Figure 1. The RGB system composed of four subsystems(sensor array, circuits, resource allocator and actuators) is shown.

Video 1. We explained the RGB system using dominoes.

We introduced the RGB system[1] to stain our rose using light. The RGB system mainly consists of four modules: a ‘sensor array’, ‘circuits’, a ‘resource allocator’ and ‘actuators’.

The ‘sensor array’ combines 3 light sensors, Cph8*(BBa_K2598006), YF1 (BBa_K2598009) and CcasR (BBa_K2598005), which can respond to lights of different wavelengths. CcaSR can sense and be switched on by green (535nm) light. Cph8* is switched off by red (650nm) light, while YF1 is switched off by blue (470nm) light. Cph8* and CcaSR are based on phytochromes in the phycocyanobilin chromophores, which are produced by pcyA and ho1(BBa_K2598018)[3], while YF1 is based on Flavin mononucleotide(FMN) chronmophore.


To activate gene expression, the signals from the red- and blue- light sensors need to be inverted, which is done by connecting them to NOT gates in ‘circuits’. The repressor CI turns off the promoter(P) of K1F, and red light can release the inhibition effect and induce the P promoter. Respectively, the repressor PhlF turns off the promoter(PPhlF) of T3, and blue light can induce the PPhlF. After the process of circuits, red-, green- and blue-light signals can respectively induce the P, PcpcG2-172 and PPhlF promoters.

Figure 2. The RGB system is encoded on 4 plasmids. The genes and genetic parts are shown.

The ‘resource allocator’ which connects the ‘circuits’ and ‘actuators’, is based on a split-RNA polymerase(RNAP) system[2]. In the system, a non-active ‘core’ fragment is constitutively expressed by promoter J23105. The sigma fragments(K1F, CGG, T3) regulated by P, PcpcG2-172 and PPhlF can conjugate with the core fragment to form full-functional RNA polymerases, and the RNA polymerases are then directed to three promoters and activated the expression of actuators respectively. It is worth mentioning that the sigma fragments are chosen that exhibited the least cross-talk. Furthermore, insulators (BydvJ, BBa_K2598010, and RiboJ[4], BBa_K2598014) were added to reduce the crosstalk among the three sigma fragments.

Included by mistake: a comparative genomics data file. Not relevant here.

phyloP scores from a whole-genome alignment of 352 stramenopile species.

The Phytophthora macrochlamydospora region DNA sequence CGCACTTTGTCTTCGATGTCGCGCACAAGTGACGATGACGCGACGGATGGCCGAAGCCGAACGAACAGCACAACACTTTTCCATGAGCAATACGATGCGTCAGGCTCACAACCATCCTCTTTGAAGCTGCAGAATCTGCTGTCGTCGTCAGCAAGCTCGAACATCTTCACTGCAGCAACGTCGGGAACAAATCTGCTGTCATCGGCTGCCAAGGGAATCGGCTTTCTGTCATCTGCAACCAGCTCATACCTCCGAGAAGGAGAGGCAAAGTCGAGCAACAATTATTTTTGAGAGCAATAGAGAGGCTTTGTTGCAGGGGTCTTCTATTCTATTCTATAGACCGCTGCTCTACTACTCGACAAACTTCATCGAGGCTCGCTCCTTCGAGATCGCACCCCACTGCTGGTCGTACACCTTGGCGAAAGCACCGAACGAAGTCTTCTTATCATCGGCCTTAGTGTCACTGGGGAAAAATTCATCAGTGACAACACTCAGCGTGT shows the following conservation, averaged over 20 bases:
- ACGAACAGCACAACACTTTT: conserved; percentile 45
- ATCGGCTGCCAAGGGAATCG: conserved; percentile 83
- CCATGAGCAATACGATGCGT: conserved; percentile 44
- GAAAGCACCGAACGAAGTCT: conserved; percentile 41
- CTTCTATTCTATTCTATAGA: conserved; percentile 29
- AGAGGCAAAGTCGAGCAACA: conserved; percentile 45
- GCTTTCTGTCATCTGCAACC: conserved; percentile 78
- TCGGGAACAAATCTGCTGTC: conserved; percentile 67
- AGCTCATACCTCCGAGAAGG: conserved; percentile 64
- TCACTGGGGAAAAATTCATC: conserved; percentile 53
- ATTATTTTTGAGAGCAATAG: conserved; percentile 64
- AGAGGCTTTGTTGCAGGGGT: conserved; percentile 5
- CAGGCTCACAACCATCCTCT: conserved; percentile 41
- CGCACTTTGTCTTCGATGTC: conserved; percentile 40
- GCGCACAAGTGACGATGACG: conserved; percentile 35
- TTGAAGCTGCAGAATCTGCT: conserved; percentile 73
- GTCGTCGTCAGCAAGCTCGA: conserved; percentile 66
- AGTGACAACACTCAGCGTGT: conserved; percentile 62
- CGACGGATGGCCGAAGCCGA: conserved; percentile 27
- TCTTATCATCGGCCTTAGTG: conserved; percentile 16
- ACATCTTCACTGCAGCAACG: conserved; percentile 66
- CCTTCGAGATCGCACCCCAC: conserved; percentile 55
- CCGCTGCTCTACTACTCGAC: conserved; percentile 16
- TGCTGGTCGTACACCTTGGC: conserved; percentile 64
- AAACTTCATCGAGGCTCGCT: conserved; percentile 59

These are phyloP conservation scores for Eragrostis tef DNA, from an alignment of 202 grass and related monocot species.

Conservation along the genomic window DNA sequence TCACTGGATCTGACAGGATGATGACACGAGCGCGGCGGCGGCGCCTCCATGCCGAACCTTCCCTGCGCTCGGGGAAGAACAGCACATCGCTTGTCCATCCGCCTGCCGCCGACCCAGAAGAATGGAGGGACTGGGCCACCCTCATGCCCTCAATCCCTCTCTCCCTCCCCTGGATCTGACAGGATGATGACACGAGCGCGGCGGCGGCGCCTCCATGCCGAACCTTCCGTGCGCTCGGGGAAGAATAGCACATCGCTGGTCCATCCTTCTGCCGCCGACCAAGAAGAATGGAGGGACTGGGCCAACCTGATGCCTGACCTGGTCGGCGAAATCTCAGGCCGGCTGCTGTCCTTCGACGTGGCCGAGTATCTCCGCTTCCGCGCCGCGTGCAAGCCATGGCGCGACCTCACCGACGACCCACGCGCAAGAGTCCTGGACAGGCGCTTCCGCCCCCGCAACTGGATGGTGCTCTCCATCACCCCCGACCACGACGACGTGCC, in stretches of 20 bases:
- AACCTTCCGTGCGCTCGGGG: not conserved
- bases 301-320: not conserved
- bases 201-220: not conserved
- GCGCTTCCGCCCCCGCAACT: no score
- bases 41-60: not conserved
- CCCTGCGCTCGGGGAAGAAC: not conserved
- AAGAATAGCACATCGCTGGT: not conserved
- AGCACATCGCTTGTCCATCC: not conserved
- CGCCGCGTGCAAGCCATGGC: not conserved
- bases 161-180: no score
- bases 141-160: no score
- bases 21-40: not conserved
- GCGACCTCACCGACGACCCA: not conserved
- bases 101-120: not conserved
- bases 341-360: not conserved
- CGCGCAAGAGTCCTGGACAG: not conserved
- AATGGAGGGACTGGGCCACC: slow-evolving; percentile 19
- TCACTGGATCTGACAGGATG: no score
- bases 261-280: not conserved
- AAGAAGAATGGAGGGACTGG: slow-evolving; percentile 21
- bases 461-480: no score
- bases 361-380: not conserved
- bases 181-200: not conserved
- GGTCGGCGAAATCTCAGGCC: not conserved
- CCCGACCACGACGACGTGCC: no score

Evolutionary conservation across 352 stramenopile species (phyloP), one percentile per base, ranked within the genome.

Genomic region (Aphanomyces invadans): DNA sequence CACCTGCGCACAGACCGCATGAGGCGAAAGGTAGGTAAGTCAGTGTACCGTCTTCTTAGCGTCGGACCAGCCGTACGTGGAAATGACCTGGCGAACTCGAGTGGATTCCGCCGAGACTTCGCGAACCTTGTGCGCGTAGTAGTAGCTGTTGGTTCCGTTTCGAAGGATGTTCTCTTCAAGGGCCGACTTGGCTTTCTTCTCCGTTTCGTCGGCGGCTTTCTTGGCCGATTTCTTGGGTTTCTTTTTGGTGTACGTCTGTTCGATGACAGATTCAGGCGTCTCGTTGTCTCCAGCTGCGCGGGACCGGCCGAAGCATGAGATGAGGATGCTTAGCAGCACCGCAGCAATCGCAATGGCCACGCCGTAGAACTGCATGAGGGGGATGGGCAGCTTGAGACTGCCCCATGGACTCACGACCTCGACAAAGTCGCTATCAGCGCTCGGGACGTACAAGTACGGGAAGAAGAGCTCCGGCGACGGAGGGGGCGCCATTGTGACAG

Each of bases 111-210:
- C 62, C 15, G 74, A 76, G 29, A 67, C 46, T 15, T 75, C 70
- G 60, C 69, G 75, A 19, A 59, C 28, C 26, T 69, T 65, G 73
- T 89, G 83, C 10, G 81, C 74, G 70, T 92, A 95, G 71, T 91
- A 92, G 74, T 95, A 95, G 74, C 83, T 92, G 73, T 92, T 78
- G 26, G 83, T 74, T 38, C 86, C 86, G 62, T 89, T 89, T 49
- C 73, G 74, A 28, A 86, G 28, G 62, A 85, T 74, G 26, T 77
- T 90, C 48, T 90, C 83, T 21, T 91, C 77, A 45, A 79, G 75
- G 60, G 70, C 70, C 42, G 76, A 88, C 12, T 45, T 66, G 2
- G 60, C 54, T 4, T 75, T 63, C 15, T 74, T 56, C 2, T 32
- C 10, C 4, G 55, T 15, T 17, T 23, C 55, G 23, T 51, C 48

The actuators we chose were three kinds of color protein: fluorescent protein, chromoprotein and enzyme which can produce colorful products. The fluorescent proteins mRFP(BBa_K2598065), GFP(BBa_K2598063), BFP(BBa_K2598064) were chosen to test our system and achieve our final results because fluorescent reporters can be measured easily by ELIASA (microplate reader) and flow cytometry and the expression period is much shorter than those of chromoprotein and enzyme. What’s more, we use chormoproteins amilGFP (BBa_K2598055), amilCP (BBa_K2598057) and eforred (BBa_K2598056) to prove our concept. We also constructed a plasmid containing lacZ(BBa_K2598025), bFMO(BBa_K2598029) and gusA(BBa_K2598032), which are enzymes and can generate colorful pigments on the plates. The enzyme LacZ, bFMO and gusA can react with X-gal, tryptophan and Rose-gluc, respectively. The products of these enzymes can form insoluble precipitates and color the plates. We also used enzymes to test our system under a more complexed situation, to prove our concepts.

Figure 3. The compositions of four plasmids we constructed.

Six plasmids composed the whole system, pJFR1 (BBa_K2598049), pJFR2 (BBa_K2598050), pJFR3(BBa_K2598051), pJFR4(BBa_K2598053), pJFR5(BBa_K2598052) and pJFR6(BBa_K2598061). The ‘sensor array’ module and the core fragment was integrated into pJFR1. The ‘circuits’ and ‘resource allocator’ were integrated into pJFR2 and pJFR3. And the ‘actuators’ containing fluorescence proteins, chormoproteins and enzymes were integrated into pJFR4, pJFR5 and pJFR6, respectively. We transformed four plasmids into our E.coli and finished our artwork.(For more information, see PARTS).

Mixing Colors in Cells!

Although more fluorescent proteins and chromoproteins are edited to generate more and more colors, the number of colors produced by organisms is still limited by the number of the kinds of proteins. Once a new color is needed, researchers have to modify the chromophores of the proteins, which takes much time and effort.

So how do we create more colors, to make our rose more colorful in a reasonable and convenient way? Here, we put forward a new concept—mixing color in bacterial cells! Unlike the mix of different bacterial cells which produce different colors as the previous iGEM teams have done[5], we used tandem expression and RGB system to control the ratios of the expression of different colors in bacterial cells, to achieve mixing color in bacterial cells, and stain our roses with more bright colors.